The Glenfinnan Area
Situated on the Road to the Isles, Glenfinnan is a very historical place with a National Trust Visitor Centre as well as being ideally located for a variety of touring and activities . Steam trains pass along the West Highland line in summer and stop at the restored Glenfinnan Station Museum. There are cruises down Loch Shiel. Visit the local Glenfinnan website for more details on the village.
With Glenfinnan as a touring base, Loch Ness, The Isle of Skye, Ardnamurchan and Oban are all a comfortable day out.
- Fort William and Glen Nevis. Only 25 mins away the town has a wealth of tartan and souvenir shops, as well as a cinema, leisure centre with pool, sauna, climbing wall, squash and fitness room, museum with Jacobite artefacts and of course the tourist information centre. The beauty of Glen Nevis with walks, waterfalls and visitor centre is only a short drive away, and the road home crosses the Caledonian canal with the famous "Neptune's Staircase" and the best views of Ben Nevis. An alternative route back is to head out of Fort William South to the Corran Ferry, cross the narrows of Loch Linnhe, and return on the opposite side of the loch with breathtaking views over to Ben Nevis.
- Loch Ness and Inverness. The road up the Great Glen takes you past Scotland's most famous Loch, Loch Ness with its elusive monster and the dramatic ruins of Urquhart Castle. Inverness is a pleasant city with our nearest Marks and Spencer, but the chief tourist attraction is Culloden Battlefield with its visitor centre, situated some 5 miles East of the city. It is possible to return down the minor road on the opposite shores of Loch Ness which follows the old General Wade Military Road to Fort Augustus.
- Mallaig and Skye. The "Road to the Isles" up to Mallaig is one of the most scenic routes in the world, with some of the most memorable views over the Minch to the Small Isles of Rum, Eigg and Muck, along with beautiful beaches which were used to film "Local Hero". From Mallaig regular (3hr) ferries sail over the 20min crossing to Skye, which on a fine day has scenery out of this world. An alternative route home is over the Skye Bridge and through Glen Shiel past Eilan Donan castle to meet the Great Glen Road at Invergarry. A full day trip but with memories for a lifetime.
- Ardnamurchan peninsula. The road out to the lighthouse at Kilchoan, the most Westerly point on the British mainland, is one of the most remote and narrow in this country, but with a special blend of scenery that brings visitors back year after year. Once past the turn off at Salen you enter a different world where time slows down and you can appreciate this unspoiled and vast paradise. A whole day is never enough, particularly if the sun is out and you get glued to the beach at Sanna!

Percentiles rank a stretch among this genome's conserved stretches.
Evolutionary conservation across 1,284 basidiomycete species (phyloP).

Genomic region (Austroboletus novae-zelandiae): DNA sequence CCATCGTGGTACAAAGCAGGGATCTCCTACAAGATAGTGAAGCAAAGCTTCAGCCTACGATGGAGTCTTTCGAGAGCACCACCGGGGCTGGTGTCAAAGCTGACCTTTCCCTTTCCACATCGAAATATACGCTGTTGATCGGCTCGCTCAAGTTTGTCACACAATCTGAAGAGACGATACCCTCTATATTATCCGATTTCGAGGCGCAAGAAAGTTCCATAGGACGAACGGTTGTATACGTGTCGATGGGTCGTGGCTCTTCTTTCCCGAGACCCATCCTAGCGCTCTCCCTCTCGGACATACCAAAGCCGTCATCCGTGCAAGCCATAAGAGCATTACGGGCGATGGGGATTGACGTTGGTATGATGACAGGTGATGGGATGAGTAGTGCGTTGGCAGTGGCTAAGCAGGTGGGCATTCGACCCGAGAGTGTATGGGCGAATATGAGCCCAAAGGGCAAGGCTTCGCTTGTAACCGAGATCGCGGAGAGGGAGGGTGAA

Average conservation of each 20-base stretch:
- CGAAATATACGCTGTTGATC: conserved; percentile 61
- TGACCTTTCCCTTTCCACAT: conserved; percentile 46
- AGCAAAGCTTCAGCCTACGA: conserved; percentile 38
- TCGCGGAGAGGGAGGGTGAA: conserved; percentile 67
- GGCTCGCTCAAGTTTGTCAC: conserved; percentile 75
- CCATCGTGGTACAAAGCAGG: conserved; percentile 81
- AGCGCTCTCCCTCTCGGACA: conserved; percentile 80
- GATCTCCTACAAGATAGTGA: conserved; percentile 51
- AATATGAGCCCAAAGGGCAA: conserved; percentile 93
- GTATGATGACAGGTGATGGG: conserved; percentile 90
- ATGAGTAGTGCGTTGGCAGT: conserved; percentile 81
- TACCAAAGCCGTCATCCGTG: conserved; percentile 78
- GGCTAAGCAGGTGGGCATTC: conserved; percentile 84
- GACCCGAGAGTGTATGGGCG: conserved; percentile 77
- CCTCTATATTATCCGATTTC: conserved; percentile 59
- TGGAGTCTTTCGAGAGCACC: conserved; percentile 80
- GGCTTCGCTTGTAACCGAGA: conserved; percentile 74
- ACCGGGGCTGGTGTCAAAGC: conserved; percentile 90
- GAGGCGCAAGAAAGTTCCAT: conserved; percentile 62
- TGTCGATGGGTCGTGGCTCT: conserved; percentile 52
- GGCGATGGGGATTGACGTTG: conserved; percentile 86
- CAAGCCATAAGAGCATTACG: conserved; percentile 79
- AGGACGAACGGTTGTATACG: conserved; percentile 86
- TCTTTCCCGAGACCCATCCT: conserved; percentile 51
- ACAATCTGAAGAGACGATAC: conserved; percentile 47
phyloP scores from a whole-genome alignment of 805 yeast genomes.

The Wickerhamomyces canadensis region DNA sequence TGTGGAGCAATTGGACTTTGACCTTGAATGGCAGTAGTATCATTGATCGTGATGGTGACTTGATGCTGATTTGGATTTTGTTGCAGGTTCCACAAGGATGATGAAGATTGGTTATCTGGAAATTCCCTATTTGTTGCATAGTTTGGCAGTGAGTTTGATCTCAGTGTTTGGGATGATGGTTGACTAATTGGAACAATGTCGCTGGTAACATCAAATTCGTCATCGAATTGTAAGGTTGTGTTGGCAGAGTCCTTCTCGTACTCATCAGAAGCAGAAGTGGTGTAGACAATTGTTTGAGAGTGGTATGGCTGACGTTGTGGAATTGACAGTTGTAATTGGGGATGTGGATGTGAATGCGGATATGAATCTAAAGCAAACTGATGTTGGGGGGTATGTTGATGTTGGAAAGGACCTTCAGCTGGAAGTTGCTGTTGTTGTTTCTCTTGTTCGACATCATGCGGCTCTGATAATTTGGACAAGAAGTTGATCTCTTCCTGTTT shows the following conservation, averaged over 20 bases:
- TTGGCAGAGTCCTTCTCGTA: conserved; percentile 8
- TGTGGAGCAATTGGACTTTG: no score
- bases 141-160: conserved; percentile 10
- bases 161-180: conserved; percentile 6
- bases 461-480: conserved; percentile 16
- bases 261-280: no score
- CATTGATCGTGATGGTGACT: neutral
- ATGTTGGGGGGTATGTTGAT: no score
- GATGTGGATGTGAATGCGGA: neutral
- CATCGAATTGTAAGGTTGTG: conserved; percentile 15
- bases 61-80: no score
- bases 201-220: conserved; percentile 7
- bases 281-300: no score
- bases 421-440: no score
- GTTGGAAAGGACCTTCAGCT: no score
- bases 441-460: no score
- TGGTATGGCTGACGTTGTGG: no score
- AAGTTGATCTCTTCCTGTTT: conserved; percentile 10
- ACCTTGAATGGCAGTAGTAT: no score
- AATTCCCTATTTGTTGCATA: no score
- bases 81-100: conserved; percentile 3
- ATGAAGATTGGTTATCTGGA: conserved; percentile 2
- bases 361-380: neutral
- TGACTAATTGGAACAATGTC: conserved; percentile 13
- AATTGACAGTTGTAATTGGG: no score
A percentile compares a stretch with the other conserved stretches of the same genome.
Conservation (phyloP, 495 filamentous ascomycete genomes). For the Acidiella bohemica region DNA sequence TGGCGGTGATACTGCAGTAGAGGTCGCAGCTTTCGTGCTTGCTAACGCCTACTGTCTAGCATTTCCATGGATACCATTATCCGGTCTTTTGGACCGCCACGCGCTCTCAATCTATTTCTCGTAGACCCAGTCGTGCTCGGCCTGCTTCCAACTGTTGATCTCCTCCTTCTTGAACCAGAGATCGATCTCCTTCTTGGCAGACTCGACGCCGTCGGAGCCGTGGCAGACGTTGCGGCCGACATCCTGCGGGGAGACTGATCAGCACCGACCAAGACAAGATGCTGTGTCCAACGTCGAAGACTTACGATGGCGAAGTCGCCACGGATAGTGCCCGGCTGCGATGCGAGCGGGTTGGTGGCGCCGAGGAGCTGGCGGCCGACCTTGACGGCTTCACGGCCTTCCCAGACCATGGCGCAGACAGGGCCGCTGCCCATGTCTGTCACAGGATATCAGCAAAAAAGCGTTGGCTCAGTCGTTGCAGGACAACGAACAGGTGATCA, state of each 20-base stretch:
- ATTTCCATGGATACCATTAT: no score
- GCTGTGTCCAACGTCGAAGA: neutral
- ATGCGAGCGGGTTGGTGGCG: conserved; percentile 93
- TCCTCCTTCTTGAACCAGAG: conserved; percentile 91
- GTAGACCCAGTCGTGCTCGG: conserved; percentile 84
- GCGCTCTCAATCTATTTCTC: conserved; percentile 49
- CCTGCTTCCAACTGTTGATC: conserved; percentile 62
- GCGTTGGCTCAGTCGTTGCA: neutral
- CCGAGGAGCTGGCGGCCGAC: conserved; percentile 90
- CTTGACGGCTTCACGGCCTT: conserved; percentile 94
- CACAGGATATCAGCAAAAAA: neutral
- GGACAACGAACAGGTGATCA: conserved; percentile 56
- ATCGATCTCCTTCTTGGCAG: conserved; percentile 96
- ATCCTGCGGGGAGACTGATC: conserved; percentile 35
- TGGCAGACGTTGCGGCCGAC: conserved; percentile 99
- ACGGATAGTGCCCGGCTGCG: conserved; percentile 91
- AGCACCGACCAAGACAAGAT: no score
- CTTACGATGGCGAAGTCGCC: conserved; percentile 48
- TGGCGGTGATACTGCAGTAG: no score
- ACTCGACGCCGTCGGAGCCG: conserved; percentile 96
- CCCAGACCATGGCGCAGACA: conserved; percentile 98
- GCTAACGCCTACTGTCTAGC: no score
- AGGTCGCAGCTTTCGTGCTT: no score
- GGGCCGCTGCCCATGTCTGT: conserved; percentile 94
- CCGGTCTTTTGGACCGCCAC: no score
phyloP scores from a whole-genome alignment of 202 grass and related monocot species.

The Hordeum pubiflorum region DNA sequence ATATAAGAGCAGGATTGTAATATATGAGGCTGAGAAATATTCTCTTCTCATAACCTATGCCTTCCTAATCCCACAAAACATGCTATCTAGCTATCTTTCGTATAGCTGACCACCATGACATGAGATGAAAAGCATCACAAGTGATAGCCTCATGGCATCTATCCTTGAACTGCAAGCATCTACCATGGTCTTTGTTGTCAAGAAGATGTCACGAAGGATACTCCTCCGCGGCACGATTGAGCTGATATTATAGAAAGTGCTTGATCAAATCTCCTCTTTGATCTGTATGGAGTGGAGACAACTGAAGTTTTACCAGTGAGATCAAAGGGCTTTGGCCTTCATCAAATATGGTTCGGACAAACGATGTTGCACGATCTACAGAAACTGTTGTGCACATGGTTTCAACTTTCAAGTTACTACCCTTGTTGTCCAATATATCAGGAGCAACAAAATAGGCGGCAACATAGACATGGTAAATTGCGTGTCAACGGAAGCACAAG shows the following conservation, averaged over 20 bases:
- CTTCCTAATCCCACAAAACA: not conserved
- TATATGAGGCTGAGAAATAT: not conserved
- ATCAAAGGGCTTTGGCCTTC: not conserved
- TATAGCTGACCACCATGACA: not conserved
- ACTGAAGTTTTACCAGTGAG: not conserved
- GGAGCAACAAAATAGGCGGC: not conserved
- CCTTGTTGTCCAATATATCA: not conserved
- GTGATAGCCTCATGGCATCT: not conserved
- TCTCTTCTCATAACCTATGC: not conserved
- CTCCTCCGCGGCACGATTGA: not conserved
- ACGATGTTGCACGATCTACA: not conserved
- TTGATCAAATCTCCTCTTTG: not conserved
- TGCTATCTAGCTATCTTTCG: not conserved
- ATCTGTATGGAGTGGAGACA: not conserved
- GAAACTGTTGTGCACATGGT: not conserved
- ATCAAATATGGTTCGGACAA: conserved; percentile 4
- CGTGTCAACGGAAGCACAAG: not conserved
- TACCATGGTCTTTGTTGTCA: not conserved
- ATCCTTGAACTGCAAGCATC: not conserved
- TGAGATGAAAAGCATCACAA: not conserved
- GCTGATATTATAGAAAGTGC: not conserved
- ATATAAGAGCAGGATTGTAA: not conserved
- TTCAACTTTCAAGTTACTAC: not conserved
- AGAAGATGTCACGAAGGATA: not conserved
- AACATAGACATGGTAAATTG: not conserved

- The Rough Bounds. The traditional name given to the districts of Morar and Morvern because of their inhospitable nature, they were tamed in the 60's with the building of a new road which gives a beautiful circular day trip round a little known corner of Scotland. We still have guests who have been coming to Scotland for years and have only just "found" this day out. The journey goes up to Lochailort, down through Glenuig to Acharachle and Salen (turn for Ardnamurchan) to reach Strontian, whence back via Ardgour to Home!
- Mull. If you only ever visit one island, make it Mull! A regular ferry (20 mins) runs from Lochaline, which can easily be reached from the Strontian road (allow at least 2 hours from the Lodge). Tobermory on Mull is a picture-postcard village (having recently been reincarnated as Balamory in the children's TV programme), and after lunch there you can come back over the Oban ferry to make a memorable round trip home.
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Steam Train at Glenfinnan Station
MV Silieas runs cruises down Loch Shiel from Glenfinnan
The National Trust centre at the head of Loch Shiel
Golfers at Traigh by Arisaig on the Road to the Isles
Castle Tioram on Ardnamurchan
The Commando Monument at Spean Bridge